Within contemporary culture, there is a growing obsession with sites of abandonment and decay. Previously inhabited and everyday places, emptied out by natural or man-made disasters have become tourist destinations, and vacated theatres, hospitals and office blocks provide locations for the increasingly popular pastime of urban exploration. Aestheticised images of derelict buildings in devastated cities, such as Christchurch, Detroit and Chernobyl, litter the internet, and the popularity of zombie films has led to a proliferation of post-apocalyptic landscapes on our screens. These images of wrecked, crumbling places, slowly returning to nature both terrify and thrill us, because they present the almost unimaginable prospect of a humanless world.
The exhibition at Vapaan Taiteen Tila in Helsinki, by Victoria Lucas and Flis Holland, features certain characteristics of this cultural phenomenon, which is often called ‘ruin porn’. A conversation between two separate and autonomous bodies of work, it confronts us with aspects of memory and loss, which speak to deep-rooted fears of oblivion. Lucas’s films and photographs present sites of intense human activity as silent, empty places, where graffiti, litter, handwritten notes and other mundane indications of life amplify an unsettling sense of absence. Holland’s intimate installations, meanwhile, project the viewer into an ostensibly uninhabited domestic space. Lacking the ephemera of daily life and displaying signs of violence, the setting is at once disconcerting and familiar – an oddly clinical crime scene in a half-remembered place.
However, unlike ruin porn, which invites the voyeuristic consumption of disaster and decay, the installations of Lucas and Holland deny the pleasure of passive engagement. Holland’s claustrophobic images tantalise with their refusal to reveal the wider scene; whilst the enforced choreography of the audience, who must walk, stoop, bend and squint to experience the work, reflects the viewing gaze back upon the spectator. In Lucas’s film After, the hypnotic exploration of an empty market hall is disrupted by an unexpected human presence. As the solitary figure slides slowly into view, our role in the artwork becomes apparent. Not simply detached viewers, we are the beholders of a place, called to bear witness to the rhythms of the lives which have shaped it over time.
The geographer Edward Casey describes bodies and places as ‘connatural terms’, which ‘interanimate each other’1. Places are the product of embodied experiences which, in turn, are engendered in place. In After, the interdependence of people and place is poetically explicit. Chairs, tables, sweeping brushes and shrouded market stalls wait dumbly, like theatre props, for the daily ‘place ballets’2 of shoppers and stallholders to resurrect the market. At the same time, proprietorial placards – marking ‘Angie’s good grub’, ‘Sharon’s café’, ‘Jenny’s fabrics’ and ‘Billy’s Frillys’ – commemorate the lives which are enacted in this space, imbued with its sounds, smells, tastes and flows, and patterned with its textures.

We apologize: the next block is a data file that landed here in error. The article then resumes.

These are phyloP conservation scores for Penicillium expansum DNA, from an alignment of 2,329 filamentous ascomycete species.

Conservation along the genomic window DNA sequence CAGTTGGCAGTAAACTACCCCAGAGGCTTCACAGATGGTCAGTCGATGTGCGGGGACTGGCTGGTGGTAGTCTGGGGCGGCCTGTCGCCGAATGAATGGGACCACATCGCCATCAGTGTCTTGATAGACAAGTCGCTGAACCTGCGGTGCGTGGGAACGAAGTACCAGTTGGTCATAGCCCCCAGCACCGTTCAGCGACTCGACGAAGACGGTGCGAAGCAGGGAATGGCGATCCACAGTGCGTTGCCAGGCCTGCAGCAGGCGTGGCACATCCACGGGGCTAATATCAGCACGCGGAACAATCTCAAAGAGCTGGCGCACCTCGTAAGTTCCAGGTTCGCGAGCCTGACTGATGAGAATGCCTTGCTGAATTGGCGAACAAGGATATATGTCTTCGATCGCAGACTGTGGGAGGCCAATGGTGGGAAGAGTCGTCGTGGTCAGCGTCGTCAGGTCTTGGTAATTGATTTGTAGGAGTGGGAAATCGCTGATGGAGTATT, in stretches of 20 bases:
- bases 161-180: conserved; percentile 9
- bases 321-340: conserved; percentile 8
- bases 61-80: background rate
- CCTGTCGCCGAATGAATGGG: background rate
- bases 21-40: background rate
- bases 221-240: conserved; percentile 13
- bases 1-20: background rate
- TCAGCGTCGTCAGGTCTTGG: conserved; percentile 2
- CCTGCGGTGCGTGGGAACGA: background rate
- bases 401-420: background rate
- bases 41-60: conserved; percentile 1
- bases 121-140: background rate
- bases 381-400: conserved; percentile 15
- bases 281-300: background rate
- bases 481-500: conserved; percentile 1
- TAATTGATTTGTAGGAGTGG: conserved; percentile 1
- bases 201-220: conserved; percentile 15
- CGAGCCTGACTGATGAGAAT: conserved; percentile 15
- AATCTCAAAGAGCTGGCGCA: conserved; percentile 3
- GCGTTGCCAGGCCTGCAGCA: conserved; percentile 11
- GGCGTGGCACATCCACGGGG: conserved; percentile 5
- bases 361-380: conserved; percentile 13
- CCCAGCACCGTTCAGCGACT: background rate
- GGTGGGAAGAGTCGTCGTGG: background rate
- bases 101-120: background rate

Much more than the backdrops to our lives, places are central to our experience of the world and our relationships with other people. Lucy Lippard describes place as ‘latitudinal and longitudinal in the map of a person’s life…a layered location replete with human histories’, which has ‘width as well as depth’3. When we leave a place, we leave traces of ourselves, and carry something of it with us for the remainder of our lives. The disquieting and dreamlike scenes in Holland’s installation speak of this entanglement of memory and place. Fragmented visions of a recognisable and reconstructed scene generate a darkly nostalgic sense of place, which summons other ghostly landscapes from the edges of our minds.
The artworks of Lucas and Holland do not fetishise human absence, but rather interrogate the entwined relationships between people and a place. Michel de Certeau tells us that there is nowhere ‘that is not haunted by many different spirits hidden there is silence’, and ‘haunted places are the only ones people can live in’4. By reconstructing and re-presenting particular moments and events, the artworks conjure up the apparitions of a site, and act as thresholds between the layers of its many presents, pasts and futures. Unofficial monuments to unassuming lives, they emphasise the significance of individual actions, and remind us that as humans we are, eternally, ‘in place’.
Text written by Elaine Speight
Curator of In Certain Places
1 Edward Casey, 1997, ‘How to Get from Space to Place in a Fairly Short Stretch of Time: Phenomenological Prolegomena’, in Senses of Place, eds. S. Feld & K Basso, School of American Research Press.
2 See David Seamon, 1980, ‘Body-subject, time-space routines, and place- ballets’, in The Human Experience of Space and Place, eds. A. Buttimer & D. Seamon, St. Martin’s Press, New York.
3 Lucy Lippard, 1997, The Lure of the Local: Senses of Place in a Multicentered World, The New Press, New York.
4 Michel de Certeau, 1984, The Practice of Everyday Life, University of California Press, Berkeley.